Near-Surface Shear Layer (NSSL)Tags :
Near-Surface Shear Layer (NSSL)
Why in news:
Recently, researchers from Aryabhatta Research Institute of Observational Sciences (ARIES) and the Indian Institute of Science, Bangalore, has for the first time given the theoretical explanation of the existence of NSSL in the Sun.
• ARIES is an autonomous institute under the Department of Science and Technology, Govt. of India.
• It was long known that the Sun’s equator spins faster than the poles. However, a peek into the internal rotation of the Sun using sound waves revealed the existence of an intriguing layer where the rotation profile of the Sun changes sharply.
⇒ The layer is called as near-surface shear layer (NSSL), and it exists very close to the solar surface, where there is an outward decrease in angular velocity.
• Significance of understanding NSSL: Its understanding is crucial for the study of several solar phenomena like sunspot formation, solar cycle, and it will also help in understanding such phenomena in other stars.
Having long probed the explanation of this layer, Indian astronomers have found a theoretical explanation for its existence for the first time.
About the thermal wind balance equation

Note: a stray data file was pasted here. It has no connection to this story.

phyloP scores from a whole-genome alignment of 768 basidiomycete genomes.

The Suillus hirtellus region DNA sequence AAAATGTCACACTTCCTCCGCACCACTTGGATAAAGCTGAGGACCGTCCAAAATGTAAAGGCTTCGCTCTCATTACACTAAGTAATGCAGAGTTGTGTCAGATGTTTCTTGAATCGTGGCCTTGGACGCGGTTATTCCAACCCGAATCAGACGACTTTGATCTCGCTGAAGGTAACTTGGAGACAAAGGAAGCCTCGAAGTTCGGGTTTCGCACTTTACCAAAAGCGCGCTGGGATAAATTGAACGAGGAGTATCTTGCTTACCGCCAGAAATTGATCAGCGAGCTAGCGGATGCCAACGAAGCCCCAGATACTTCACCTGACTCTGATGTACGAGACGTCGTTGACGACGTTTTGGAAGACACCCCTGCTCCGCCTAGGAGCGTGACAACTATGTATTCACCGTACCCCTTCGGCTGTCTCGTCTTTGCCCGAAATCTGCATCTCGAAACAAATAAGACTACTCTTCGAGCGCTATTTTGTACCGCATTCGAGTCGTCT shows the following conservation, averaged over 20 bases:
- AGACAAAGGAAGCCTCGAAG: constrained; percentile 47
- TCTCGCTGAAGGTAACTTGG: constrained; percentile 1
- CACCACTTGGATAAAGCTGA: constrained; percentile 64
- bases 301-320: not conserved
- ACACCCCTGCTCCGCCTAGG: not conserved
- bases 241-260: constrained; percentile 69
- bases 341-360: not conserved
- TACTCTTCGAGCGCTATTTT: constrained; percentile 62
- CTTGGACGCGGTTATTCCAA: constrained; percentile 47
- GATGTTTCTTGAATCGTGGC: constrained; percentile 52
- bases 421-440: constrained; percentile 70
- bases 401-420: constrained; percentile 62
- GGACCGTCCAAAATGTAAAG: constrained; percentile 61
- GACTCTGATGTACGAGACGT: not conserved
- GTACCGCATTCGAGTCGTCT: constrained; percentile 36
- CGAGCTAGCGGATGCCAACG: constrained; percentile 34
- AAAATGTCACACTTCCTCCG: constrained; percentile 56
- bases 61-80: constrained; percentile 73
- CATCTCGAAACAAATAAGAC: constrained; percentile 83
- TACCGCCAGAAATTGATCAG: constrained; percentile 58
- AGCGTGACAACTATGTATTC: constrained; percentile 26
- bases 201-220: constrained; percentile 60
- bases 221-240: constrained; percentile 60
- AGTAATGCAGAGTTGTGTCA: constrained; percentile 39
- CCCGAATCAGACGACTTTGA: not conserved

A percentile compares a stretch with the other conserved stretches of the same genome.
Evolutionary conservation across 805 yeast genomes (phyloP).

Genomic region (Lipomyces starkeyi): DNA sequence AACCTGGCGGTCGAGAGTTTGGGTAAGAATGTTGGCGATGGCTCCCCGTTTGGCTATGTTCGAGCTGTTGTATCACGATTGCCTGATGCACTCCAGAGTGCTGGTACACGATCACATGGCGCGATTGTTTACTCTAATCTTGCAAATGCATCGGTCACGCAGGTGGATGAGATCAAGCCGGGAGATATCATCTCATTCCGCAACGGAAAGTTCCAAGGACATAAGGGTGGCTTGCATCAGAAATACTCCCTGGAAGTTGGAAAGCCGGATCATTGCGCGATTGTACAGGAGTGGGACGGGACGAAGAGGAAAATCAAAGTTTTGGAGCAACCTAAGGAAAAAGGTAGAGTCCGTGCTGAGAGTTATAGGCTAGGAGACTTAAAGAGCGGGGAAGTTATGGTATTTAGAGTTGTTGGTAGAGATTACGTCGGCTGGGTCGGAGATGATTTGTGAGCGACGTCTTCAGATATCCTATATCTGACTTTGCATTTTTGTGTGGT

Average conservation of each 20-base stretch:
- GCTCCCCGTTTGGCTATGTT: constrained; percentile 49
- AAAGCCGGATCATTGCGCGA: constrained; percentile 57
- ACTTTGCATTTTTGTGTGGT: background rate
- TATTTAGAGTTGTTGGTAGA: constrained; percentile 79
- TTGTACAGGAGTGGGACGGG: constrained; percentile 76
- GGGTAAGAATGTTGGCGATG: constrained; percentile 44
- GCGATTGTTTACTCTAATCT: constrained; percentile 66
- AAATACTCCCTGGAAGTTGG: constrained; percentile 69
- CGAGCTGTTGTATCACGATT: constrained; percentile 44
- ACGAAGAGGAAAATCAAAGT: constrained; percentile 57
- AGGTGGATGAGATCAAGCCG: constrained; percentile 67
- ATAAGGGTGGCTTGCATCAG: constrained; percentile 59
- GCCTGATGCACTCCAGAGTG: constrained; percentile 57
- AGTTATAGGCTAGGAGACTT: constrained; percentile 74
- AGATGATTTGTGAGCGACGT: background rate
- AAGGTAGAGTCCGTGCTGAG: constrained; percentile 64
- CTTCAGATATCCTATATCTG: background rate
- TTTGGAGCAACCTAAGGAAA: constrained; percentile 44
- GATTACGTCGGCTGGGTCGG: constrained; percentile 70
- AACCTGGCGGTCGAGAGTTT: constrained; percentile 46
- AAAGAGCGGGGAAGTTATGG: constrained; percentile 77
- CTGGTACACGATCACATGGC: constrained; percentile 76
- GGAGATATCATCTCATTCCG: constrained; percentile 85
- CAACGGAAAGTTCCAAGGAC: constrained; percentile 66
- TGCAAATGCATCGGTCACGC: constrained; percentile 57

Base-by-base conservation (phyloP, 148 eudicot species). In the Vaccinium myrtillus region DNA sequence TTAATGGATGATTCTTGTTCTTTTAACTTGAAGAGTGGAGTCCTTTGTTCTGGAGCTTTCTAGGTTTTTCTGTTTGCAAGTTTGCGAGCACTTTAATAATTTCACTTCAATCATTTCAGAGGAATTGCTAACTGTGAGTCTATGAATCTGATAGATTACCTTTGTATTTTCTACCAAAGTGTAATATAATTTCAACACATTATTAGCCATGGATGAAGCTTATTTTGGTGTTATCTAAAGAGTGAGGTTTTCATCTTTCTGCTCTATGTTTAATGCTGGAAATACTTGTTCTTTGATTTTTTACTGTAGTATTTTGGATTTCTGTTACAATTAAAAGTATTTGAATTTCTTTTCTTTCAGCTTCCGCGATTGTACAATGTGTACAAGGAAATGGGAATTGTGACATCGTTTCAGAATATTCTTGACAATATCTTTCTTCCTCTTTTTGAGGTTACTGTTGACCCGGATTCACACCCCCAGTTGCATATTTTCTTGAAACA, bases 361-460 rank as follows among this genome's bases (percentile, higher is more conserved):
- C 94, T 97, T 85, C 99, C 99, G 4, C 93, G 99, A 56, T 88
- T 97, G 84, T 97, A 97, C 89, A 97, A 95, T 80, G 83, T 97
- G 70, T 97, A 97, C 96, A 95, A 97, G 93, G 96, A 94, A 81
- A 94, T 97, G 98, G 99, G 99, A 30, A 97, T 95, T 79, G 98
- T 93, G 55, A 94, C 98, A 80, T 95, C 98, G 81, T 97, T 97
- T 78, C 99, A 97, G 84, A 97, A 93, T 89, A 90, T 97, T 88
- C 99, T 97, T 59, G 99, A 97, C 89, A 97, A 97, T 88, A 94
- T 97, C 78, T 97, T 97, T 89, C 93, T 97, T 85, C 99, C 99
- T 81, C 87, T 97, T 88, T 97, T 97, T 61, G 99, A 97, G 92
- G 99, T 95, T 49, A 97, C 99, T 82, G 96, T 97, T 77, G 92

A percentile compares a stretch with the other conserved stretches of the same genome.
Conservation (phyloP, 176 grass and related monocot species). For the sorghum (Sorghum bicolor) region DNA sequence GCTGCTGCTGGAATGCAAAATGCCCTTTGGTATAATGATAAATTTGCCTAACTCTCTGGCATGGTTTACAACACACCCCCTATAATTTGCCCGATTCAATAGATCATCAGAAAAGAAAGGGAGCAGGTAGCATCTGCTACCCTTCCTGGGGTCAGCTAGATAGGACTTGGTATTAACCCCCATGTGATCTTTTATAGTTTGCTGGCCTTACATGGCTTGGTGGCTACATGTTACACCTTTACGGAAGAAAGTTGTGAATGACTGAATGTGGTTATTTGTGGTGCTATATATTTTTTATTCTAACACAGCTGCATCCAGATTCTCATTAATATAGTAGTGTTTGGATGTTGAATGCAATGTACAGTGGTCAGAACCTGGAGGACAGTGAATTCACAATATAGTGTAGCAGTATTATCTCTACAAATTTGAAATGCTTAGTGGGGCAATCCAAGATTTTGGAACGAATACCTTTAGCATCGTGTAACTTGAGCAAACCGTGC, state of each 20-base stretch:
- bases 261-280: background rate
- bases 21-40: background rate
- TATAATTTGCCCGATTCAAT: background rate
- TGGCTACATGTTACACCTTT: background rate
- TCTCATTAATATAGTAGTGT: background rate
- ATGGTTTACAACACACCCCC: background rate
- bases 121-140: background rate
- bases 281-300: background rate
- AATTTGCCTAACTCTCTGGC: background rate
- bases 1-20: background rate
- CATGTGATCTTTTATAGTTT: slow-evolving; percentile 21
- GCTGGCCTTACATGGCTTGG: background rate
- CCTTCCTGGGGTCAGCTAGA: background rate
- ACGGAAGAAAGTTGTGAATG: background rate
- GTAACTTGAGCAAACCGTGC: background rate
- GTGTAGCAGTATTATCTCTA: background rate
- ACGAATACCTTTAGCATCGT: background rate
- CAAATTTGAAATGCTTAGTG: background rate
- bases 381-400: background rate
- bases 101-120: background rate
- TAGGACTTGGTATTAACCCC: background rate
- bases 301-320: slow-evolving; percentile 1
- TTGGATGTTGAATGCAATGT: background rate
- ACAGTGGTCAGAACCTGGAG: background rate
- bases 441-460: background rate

• It explains how the slight difference in temperature between solar poles and equator, called thermal wind, is balanced by the centrifugal force appearing due to solar differential rotation.
• Most scientists believe that this condition is true only in the interior of the Sun, and it does not hold near the solar surface. In this work, the authors have shown that this belief actually holds near the surface as well.
• If this condition is true near the solar surface, it can explain the existence of NSSL, which is inferred in helioseismology based observation.
♦ Helioseismology: It is a technique of using sound waves to peek inside the Sun.
⇒ Our Sun is a huge ball of electrically-charged hot gas. This charged gas moves, generating a powerful magnetic field. The Sun's magnetic field goes through a cycle, called the solar cycle.